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Sunday Morning News
Release of `Tiananmen Papers' Could Stimulate Chinese ReformAired January 7, 2001 - 9:30 a.m. ET
THIS IS A RUSH TRANSCRIPT. THIS COPY MAY NOT BE IN ITS FINAL FORM AND MAY BE UPDATED.
MILES O'BRIEN, CNN ANCHOR: Nearly 12 years after the bloody crackdown on demonstrating students in China's Tiananmen Square, a new book is containing some documents that may uncover why the Communist government took its violent stance.
Our Rebecca McKinnon is in Beijing.
REBECCA MCKINNON, CNN CORRESPONDENT (voice-over): Eleven years after the crackdown, the few in Beijing who dare to discuss such things are wondering who leaked "The Tiananmen Papers" and why. The American publishers have promised not to reveal the identity of the person who gave them the documents.
JAMES F. HOGE JR., "FOREIGN AFFAIRS" MAGAZINE: He does indeed represent very high-standing elements within the Communist regime, only very high-standing folks would have these documents in the first place.
MCKINNON: Since 1989, China's leaders have kept serious political reform off the agenda, focusing instead on economic development. The source of "The Tiananmen Papers" told publishers he believes China's economic reforms will falter unless political reforms begin again.
HOGE: The compiler says that both he and the elements he represents within the Communist Party hope, as I say, not to overthrow Communist rule, but to get back to where things were going, they believe, before Tiananmen Square, which was that there was both economic reform coming along, and there was very gradual opening of the political process.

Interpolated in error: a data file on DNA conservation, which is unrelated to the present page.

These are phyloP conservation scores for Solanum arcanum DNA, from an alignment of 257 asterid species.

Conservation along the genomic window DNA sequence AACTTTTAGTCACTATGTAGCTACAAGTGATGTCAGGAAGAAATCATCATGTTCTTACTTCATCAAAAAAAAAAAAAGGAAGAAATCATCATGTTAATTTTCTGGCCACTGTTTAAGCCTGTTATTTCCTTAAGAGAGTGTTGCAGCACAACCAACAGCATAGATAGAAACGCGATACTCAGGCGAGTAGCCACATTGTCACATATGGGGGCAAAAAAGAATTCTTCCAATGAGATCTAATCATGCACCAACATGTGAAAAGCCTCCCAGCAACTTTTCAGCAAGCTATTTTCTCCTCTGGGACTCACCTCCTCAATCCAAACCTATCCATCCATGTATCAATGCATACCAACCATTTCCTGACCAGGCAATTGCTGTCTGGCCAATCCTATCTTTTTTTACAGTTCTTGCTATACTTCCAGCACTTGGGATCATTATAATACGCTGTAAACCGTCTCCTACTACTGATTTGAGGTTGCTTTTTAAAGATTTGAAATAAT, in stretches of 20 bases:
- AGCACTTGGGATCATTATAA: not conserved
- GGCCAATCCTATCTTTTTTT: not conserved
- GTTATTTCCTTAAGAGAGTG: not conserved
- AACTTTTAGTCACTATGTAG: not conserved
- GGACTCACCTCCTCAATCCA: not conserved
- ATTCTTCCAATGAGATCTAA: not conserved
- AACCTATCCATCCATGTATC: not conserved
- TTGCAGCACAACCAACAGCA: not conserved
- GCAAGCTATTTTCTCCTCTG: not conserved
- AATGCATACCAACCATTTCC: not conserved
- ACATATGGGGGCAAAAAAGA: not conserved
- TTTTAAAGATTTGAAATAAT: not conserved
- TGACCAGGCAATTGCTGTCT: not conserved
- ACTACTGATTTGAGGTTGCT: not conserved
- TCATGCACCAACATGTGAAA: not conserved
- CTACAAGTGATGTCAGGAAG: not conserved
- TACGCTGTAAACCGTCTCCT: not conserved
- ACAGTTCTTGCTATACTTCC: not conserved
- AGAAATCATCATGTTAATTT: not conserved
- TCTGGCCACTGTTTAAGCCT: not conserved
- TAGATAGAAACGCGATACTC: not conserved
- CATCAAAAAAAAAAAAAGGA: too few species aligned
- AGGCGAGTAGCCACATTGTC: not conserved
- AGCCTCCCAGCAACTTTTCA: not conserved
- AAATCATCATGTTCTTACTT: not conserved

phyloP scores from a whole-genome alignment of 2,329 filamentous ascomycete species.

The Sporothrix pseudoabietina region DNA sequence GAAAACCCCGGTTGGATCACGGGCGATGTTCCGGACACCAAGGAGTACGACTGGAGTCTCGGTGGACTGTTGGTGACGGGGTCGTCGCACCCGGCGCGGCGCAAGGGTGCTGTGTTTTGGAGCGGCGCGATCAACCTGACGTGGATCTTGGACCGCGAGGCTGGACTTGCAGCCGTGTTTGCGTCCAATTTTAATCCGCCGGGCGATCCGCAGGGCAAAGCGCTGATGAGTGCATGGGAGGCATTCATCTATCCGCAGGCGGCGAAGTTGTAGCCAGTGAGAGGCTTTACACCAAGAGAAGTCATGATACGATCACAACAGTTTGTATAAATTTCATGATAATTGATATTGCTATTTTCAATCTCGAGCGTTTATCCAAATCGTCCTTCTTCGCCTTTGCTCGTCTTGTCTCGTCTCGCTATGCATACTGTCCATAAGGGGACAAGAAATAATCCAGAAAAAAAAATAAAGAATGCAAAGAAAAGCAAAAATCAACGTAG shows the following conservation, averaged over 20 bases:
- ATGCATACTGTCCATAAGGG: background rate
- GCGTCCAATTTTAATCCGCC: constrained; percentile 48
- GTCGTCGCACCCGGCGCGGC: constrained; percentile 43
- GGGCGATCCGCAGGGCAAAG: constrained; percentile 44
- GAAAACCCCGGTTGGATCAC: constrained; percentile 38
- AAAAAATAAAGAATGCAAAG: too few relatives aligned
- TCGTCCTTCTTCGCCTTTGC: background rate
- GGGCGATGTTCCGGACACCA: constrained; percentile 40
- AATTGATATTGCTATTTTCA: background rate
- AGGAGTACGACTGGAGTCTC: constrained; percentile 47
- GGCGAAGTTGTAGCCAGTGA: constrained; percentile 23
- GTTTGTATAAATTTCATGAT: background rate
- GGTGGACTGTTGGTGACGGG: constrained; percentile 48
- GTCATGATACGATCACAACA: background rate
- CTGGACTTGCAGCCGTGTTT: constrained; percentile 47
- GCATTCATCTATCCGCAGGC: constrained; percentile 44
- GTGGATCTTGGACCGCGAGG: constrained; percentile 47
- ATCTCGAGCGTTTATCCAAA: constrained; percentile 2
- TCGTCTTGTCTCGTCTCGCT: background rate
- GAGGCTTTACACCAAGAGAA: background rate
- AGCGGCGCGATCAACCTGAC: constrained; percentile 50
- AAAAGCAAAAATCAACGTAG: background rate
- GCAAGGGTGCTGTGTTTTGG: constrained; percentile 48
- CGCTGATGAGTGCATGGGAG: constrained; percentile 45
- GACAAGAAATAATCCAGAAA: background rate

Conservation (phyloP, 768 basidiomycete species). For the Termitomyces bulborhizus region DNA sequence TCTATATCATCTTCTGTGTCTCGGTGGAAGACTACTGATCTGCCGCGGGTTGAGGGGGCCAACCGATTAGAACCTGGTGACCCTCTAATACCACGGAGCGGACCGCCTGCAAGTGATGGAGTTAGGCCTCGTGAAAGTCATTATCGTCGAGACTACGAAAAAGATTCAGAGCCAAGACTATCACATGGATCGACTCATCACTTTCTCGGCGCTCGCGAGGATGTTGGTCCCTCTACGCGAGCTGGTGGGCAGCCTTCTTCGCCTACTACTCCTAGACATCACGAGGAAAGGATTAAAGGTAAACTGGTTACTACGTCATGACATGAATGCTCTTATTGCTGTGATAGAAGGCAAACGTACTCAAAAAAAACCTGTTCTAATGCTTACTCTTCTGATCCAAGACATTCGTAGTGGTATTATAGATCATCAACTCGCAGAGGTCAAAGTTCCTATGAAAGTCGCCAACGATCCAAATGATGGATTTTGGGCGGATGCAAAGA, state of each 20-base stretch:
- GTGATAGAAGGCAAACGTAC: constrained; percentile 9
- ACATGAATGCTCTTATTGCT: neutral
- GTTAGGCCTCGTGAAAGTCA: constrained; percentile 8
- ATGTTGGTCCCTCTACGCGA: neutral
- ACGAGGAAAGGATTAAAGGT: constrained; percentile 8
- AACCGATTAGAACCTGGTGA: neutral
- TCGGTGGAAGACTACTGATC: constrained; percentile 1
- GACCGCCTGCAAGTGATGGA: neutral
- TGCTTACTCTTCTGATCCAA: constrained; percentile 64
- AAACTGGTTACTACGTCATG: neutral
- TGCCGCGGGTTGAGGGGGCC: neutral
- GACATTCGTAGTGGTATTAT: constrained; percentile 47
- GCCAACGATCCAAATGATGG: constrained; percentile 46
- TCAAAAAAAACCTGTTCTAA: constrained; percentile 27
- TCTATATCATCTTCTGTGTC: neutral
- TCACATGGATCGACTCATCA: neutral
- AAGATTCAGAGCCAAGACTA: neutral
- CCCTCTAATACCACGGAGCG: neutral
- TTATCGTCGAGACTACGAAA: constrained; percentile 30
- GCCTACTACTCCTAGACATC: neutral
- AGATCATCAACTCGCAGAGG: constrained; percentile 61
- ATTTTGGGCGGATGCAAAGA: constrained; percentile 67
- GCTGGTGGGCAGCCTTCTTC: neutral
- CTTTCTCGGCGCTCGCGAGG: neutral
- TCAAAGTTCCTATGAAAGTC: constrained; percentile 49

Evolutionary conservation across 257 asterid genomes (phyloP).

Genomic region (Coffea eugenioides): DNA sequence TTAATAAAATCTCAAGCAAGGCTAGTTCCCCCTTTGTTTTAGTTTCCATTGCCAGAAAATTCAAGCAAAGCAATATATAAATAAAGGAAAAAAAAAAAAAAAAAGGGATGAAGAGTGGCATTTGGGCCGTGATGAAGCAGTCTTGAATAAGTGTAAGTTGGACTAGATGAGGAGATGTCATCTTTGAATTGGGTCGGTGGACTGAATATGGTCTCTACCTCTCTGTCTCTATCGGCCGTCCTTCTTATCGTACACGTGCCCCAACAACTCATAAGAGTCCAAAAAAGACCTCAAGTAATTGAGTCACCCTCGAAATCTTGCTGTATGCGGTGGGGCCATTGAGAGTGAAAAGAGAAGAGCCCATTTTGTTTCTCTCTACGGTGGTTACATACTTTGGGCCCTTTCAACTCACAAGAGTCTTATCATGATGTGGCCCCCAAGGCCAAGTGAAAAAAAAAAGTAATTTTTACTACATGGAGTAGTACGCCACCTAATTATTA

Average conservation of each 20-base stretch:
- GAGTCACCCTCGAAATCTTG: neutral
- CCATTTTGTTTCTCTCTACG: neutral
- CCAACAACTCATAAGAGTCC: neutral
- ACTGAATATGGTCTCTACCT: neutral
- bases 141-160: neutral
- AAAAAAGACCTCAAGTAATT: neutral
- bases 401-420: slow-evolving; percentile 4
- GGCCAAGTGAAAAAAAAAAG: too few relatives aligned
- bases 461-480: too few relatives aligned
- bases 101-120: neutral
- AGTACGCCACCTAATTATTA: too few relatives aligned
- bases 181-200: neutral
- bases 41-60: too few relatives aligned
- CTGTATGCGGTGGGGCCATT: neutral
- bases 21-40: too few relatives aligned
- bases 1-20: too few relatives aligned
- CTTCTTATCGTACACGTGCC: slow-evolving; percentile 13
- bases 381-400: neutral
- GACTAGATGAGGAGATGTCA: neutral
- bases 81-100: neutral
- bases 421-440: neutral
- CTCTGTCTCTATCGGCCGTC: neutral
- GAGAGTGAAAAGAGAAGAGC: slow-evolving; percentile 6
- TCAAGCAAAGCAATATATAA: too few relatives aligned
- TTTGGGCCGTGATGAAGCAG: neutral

MCKINNON: The documents include transcripts of conservative leader Lee Pung (ph), then premier, now head of China's parliament, encouraging a military crackdown on the students.
They also reveal how the current president, Jiang Zemin, was then promoted to Communist Party general secretary by retired party elders, not by actual members of the government.
The papers are seen in Beijing's intellectual circles as a tactical ploy to weaken Lee Pung and Jiang Zemin politically and strengthen more liberal leaders untainted by 1989. But some fear "The Tiananmen Papers" could have the opposite effect.
DAI QING, ACTIVIST (voice of translator): I think this will cause a backlash. It's high time for old people like Jiang Zemin and Lee Pung to leave their jobs, but now, if there's a huge outcry about them internationally, they'll insist on staying in office just to make a point.
MCKINNON (on camera): China's political factions are already starting to maneuver as the Communist Party prepares to announce a new leadership lineup in 2002. It remains unclear just how these new revelations about events almost 12 years ago will influence China's political future.
Rebecca McKinnon, CNN, Beijing.
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